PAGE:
Bulls

Keeping score: Forte, coordinators and 'Dance in the Desert'

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Keeping score: Forte, coordinators and 'Dance in the Desert'

Always fun to visit Thursdays at 10 a.m. with Danny Mac and Spiegs on The McNeil and Spiegel Show on WSCR-AM 670 The Score and today was no exception.

Maybe fun isnt exactly the right word, considering the down state of matters at Halas Hall. Mac was sputtering at how Mike Tices offense continues to ignore the receiving talents of Matt Forte and Spiegs wondered if this offense and the way it blocks is really a fit for Forte.

My thought on using Forte as a receiver is that it actually has changed of late; Forte caught six passes at Minnesota and five against the Packers, which is more than one-third of his entire receiving total (30) to that point of the season.

But the bigger point, as I discussed in a previous look at how Cutler is in fact very involved in game planning, is that this is absolutely not all on Tice. Cutler, and assistant Jeremy Bates, are involved in the game plans and then Cutler also has the option of audibles, which Tice gave him.

If Forte is not getting the ball, a major part of that rests with Cutler simply by virtue of the offenses structure.

And maybe Forte works better in a scheme like the zone-blocking system that works so well for Arian Foster, as Spiegs noted. Unfortunately thats not going to happen in Chicago unless there is a complete offensive overhaul. A key for Forte is staying with his one-cut strength and get away from the jump-stop-cut that James Allen once epitomized in the Bears offense of a year ago.

Spiegs also mused on what the Bears in fact could do for an offensive coordinator if Lovie Smith is retained. Smith with one year remaining on his contract will have a tough time selling the O-coordinator job, as Dick Jauron once did and had to promote from within in the person of John Shoop.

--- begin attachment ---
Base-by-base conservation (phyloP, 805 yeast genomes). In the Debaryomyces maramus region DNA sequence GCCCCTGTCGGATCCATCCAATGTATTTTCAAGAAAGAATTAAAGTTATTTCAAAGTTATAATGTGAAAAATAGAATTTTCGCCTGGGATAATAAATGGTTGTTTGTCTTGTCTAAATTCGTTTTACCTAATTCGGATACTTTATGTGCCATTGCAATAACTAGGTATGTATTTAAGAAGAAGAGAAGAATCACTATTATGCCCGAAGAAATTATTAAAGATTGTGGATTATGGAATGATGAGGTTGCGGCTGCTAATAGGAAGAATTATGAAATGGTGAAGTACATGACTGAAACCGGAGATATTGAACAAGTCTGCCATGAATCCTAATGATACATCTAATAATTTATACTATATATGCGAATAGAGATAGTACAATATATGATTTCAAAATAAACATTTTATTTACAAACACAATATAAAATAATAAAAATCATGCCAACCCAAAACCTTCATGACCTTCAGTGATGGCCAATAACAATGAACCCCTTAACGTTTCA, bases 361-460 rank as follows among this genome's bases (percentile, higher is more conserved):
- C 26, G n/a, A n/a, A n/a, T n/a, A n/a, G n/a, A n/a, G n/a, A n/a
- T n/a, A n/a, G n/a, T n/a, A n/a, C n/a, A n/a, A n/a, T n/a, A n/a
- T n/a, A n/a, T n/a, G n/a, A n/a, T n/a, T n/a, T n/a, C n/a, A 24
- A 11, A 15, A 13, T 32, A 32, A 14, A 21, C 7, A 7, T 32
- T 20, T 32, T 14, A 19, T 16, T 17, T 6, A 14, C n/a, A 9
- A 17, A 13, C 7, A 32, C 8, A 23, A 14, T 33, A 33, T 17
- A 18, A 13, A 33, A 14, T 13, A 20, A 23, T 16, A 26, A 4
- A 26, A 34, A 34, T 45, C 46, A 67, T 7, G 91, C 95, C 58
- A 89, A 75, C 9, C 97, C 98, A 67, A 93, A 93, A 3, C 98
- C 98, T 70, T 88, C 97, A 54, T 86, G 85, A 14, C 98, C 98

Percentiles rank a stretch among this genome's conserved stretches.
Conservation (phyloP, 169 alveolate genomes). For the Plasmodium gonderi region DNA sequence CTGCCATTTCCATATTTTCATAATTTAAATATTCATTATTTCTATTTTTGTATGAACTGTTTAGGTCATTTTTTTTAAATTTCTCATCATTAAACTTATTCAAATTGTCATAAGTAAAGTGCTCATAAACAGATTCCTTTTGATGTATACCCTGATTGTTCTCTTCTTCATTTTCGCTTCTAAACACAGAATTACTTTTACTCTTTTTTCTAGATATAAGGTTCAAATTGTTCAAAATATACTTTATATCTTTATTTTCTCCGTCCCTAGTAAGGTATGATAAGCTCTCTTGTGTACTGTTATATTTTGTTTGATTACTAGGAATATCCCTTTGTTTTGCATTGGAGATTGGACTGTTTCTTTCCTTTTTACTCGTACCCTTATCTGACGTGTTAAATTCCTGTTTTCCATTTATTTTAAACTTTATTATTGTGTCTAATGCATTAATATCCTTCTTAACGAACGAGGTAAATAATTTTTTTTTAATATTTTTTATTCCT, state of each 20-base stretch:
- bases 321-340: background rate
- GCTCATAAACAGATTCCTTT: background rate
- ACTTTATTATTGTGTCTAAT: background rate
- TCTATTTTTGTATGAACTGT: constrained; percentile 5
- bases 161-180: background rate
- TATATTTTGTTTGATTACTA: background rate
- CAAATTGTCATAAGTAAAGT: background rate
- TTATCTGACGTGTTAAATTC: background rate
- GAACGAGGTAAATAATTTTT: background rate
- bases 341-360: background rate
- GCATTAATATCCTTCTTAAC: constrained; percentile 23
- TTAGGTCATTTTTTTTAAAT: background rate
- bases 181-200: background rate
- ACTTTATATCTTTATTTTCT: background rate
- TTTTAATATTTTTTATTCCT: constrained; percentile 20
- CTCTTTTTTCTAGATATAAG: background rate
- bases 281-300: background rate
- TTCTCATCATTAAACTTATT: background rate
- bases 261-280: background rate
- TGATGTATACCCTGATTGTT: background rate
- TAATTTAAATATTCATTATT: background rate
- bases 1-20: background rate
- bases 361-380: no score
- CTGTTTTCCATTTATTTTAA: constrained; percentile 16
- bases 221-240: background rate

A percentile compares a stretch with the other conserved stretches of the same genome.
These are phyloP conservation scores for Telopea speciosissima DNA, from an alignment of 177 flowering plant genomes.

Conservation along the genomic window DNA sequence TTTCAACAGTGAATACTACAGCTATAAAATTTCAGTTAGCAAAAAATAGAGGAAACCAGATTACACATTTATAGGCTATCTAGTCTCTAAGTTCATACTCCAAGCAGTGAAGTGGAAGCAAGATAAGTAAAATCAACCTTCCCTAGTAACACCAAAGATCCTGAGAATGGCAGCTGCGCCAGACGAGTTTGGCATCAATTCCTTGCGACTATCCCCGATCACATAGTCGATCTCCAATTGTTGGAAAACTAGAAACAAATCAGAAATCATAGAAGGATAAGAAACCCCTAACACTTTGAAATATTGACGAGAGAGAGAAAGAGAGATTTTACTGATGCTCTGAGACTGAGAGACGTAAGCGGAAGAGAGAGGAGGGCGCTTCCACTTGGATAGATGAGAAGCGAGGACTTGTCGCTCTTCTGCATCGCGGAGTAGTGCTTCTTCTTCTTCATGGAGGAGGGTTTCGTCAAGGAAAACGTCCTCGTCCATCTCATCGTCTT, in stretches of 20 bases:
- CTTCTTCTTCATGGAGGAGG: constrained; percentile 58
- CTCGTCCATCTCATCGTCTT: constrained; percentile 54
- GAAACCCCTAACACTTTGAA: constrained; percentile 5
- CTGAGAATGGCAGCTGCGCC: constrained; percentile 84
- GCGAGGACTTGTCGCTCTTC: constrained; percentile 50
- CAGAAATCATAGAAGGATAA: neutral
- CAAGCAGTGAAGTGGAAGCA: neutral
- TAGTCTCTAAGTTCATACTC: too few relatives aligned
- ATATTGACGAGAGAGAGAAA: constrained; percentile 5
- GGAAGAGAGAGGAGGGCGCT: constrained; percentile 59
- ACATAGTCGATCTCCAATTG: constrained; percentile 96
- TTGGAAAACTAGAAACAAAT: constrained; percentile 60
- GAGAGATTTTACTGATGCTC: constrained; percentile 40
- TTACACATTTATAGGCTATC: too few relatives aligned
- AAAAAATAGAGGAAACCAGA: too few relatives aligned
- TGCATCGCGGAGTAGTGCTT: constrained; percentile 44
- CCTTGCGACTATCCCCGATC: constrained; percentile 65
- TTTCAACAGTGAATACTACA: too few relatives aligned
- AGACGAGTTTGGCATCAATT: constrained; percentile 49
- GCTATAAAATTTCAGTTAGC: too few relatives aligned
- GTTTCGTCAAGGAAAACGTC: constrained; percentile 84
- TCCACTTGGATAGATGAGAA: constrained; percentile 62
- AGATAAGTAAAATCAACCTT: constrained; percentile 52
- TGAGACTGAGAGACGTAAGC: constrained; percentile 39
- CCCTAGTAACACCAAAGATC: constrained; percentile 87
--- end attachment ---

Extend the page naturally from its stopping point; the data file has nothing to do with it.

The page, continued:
The options could be to hunker down and live with Tice, who certainly was a positive influence on the offense under Martz, or promoting Bates from quarterback coach to coordinator. Have to think about that one.

That led into thoughts of whether the Bears can or will win the final two games, and Mac was spot-on in sensing that the conventional thinking that Detroit will be the rougher one may be off base. This will not be a dance by any means, was his observation. That would be a yes.

The Cardinals are a better defense than the Lions, and with the state of the Bears offense right now, Chicago scoring is difficult to envision.

Well see. Curious to see where things stand next Thursday after the Arizona game has been played and Detroit remains.

Follow in-game with me on BearsTalk BearsPulse at CSNChicago.com. Ill be doing the game coverage via Twitter (@CSNMoonMullin) with added info and well have other coverage folded in as well.

Bulls Talk Podcast: How NBA Draft combine impacted mock drafts

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USA TODAY

Bulls Talk Podcast: How NBA Draft combine impacted mock drafts

On this edition of the Bulls Talk Podcast, Mark Schanowski and Kendall Gill discuss the NBA Draft and what happened at the NBA combine that shifted most experts mock drafts.

Kendall also explains why a "promise" to draft a player isn’t guaranteed. He also shares his experience on getting drafted by the Hornets and why he initially felt they were the wrong team for him.

North Carolina "News and Observer" Duke basketball beat writer Jonathan Alexander gives us his opinion on Wendell Carter and the other Duke draft prospects including why he thinks Carter will be a future all-star. Also includes an interview with Carter from the draft combine.

Listen to the full Bulls Talk Podcast right here:

Bears coaching upheavals portend inevitable stumbles

Bears coaching upheavals portend inevitable stumbles

Call it a small Bears reality check, if not a full wake-up call, then at least a nudge in the night. And this sort of thing should be expected, not just in OTAs, not just in training camp or preseason, but when it all counts.